Book Review

Dead Men’s Boots by Mike Care

Dead Men’s Boots by Mike Care

Interesting book review…Small amount of Succubi in it… I’ve ordered it and will comment further on it…



Dead Men’s Boots (A Felix Castor Novel)

by Mike Care

01/12/2007 Source: Sue Davies

pub: Orbit.

536 page paperback.

Price: £ 7.99 (UK).

ISBN: 978-1-84149-415-9) .


This follows on from ‘The Devil You Know’ and ‘Vicious Circle’ is the continuing story of Felix Castor, the exorcist. Set in London where the undead appear with alarming regularity, the cast of characters includes Nick the zombie who hopes to improve his shelf-life careful body management, which includes sessions in the chest freezer, a sort of an undead sunbed.There’s Juliette, who has chosen to live with a woman. Being a succubus, she can only consume the souls of men when she mates and that doesn’t get the washing-up done. Less of a bunny boiler than a man-hunter.Felix is relatively normal apart from his skills at ridding the unwelcome visiting dead. His skill is musical; he uses a penny-whistle to ensnare the uninvited souls and sets out to help the widow of an old friend. She is worried that her husband, John Gittings, is not resting easily. Then there is the added complication that John, who was losing his mind before he palled up with a shotgun in the bathroom, has changed his will. A lawyer turns up to halt the funeral and insist on a cremation.


Meanwhile, John’s sprit seems to be blundering around his widow’s flat and is not happy. Felix is determined to do right by his client even if it means levelling his bank account.Meanwhile, a paying client contacts him and she wants some answers, too. Her husband has been arrested for a brutal crime that includes male rape. He has changed from a meek and mild-mannered man to a solitary cruising, predatory homosexual. Felix suspects possession but needs to prove it.Carey creates a scenario of growing dread. The dead are walking, talking and even paying taxes. There’s something not quite right with this.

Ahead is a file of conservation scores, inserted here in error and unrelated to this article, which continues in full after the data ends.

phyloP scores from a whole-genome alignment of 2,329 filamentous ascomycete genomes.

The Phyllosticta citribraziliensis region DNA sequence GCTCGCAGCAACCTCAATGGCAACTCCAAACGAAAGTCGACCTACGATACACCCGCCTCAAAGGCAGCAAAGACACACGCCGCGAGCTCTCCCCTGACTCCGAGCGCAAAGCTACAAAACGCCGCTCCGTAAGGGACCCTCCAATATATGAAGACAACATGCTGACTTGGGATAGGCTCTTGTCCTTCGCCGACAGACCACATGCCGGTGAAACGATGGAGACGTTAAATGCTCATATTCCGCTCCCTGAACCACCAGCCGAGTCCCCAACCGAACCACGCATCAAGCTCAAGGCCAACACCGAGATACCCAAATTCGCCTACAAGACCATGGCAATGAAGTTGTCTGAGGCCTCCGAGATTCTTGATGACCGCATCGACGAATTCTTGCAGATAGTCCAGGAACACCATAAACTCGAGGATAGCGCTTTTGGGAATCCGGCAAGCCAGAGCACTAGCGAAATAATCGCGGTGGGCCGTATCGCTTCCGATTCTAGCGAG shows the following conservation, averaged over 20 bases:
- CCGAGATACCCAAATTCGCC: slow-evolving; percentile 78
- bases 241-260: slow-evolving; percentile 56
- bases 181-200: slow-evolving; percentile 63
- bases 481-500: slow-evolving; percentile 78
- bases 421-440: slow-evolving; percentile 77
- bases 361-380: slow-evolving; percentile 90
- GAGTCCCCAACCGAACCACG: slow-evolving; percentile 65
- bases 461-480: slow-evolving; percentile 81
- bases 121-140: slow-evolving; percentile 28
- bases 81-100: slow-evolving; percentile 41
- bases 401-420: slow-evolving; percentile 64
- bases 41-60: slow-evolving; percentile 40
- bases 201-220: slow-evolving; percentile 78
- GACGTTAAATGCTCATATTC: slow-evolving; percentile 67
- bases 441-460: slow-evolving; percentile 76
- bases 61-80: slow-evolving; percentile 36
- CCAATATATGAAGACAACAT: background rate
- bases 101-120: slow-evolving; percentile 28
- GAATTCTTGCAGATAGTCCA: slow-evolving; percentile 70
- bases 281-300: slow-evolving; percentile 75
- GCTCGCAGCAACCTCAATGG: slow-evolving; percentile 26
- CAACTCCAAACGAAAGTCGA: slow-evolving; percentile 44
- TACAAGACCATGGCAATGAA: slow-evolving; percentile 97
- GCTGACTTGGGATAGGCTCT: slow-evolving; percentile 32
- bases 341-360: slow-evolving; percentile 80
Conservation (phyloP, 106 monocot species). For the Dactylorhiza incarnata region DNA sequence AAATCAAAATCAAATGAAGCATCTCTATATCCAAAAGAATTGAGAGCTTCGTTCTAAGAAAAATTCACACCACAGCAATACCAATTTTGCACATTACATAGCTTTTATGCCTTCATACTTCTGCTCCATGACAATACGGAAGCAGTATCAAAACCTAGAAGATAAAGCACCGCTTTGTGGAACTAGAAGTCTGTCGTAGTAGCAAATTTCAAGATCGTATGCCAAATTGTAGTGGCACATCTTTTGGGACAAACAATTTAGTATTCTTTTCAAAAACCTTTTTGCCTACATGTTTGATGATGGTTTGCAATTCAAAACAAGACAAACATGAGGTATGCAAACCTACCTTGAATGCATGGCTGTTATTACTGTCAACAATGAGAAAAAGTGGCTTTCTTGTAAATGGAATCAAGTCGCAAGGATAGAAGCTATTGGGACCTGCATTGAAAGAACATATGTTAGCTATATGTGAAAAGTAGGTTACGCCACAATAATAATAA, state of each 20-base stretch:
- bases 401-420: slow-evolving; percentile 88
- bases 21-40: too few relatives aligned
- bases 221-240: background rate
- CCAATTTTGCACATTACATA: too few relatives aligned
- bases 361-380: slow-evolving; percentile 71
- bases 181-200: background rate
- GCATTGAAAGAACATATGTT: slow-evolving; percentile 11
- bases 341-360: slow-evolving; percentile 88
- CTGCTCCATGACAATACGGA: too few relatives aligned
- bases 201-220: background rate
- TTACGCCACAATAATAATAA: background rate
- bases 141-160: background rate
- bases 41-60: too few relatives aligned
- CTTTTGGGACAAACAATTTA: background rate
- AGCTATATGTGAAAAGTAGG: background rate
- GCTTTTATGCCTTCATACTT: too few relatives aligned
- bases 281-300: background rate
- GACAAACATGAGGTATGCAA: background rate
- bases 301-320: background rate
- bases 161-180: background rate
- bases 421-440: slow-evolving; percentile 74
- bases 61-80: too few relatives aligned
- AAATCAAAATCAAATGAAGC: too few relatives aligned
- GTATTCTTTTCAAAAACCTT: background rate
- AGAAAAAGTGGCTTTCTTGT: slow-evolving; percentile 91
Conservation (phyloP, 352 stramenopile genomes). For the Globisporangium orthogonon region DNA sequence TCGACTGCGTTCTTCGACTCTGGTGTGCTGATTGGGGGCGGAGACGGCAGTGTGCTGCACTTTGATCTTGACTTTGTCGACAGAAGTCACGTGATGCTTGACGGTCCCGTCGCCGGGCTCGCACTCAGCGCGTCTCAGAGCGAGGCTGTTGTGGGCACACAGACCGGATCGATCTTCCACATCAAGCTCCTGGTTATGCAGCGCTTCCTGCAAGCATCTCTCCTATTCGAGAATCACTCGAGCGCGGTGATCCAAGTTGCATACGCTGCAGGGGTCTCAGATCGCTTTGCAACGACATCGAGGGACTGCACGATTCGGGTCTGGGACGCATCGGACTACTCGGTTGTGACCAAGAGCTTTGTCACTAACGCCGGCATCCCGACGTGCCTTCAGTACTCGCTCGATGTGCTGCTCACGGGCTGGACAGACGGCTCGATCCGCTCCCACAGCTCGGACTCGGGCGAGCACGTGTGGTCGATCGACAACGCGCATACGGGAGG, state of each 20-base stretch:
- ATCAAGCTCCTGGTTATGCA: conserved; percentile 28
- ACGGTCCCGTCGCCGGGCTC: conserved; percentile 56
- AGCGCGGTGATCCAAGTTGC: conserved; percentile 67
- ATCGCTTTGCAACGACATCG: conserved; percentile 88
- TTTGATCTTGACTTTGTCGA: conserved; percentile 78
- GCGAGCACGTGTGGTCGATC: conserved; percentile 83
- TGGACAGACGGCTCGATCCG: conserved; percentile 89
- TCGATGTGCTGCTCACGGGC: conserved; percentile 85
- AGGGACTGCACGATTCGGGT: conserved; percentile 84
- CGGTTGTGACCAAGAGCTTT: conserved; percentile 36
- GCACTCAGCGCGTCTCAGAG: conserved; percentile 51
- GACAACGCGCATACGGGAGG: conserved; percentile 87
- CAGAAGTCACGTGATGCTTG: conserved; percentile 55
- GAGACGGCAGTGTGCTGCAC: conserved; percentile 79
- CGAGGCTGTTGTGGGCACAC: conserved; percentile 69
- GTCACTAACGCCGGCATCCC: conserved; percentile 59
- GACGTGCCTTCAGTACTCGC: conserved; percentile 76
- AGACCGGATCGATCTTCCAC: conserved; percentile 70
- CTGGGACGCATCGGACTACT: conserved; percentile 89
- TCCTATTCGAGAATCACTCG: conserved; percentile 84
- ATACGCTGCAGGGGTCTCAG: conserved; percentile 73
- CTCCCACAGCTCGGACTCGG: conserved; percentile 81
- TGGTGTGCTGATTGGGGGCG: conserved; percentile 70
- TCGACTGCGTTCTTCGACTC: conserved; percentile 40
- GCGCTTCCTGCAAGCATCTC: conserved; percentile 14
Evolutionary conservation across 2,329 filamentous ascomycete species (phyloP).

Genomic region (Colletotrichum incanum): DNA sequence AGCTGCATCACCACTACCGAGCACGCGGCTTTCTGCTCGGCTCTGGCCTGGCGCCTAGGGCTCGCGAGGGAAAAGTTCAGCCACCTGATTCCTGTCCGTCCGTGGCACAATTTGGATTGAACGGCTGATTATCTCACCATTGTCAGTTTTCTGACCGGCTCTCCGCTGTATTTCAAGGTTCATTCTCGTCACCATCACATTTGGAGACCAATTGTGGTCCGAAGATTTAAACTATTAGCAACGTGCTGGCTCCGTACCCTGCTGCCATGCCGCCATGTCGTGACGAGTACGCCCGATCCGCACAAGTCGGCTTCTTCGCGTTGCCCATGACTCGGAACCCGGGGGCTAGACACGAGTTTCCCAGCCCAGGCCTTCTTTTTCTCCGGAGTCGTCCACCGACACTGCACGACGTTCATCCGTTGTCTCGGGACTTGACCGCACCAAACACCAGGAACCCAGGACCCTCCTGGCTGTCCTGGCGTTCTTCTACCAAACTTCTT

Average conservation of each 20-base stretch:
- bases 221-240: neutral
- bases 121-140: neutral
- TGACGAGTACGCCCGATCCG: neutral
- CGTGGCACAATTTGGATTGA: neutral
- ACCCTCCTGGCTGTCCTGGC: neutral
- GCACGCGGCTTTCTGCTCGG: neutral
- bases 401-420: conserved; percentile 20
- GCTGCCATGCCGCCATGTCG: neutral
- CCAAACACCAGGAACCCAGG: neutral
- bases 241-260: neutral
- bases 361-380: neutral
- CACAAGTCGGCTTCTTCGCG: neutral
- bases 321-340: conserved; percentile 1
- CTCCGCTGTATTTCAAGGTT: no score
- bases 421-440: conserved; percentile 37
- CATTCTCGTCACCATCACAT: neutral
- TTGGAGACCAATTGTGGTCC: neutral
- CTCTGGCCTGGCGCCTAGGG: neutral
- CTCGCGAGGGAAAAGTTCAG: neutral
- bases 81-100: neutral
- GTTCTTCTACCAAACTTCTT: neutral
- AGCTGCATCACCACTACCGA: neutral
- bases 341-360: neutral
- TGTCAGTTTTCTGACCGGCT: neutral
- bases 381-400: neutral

There’s a hell of a battle coming but Felix Castor manages to maintain a grim determination and a steely sense of humour through his gritted teeth and battered body and soul.Carey has a laid-back style that keeps your reading. Once again, he has produced a good solid story with an intriguing and continuing thread that ties all his three books togetherThis is Columbo for the ‘dawn of the dead’ generation. Felix Castor, who reflects our own bumbling and stumbling attitude to problems, will win through. Great stuff. Articulate and pissed-off zombies, make a change from the usual meat-puppets. They’ll be getting the vote next.

Sue Davies

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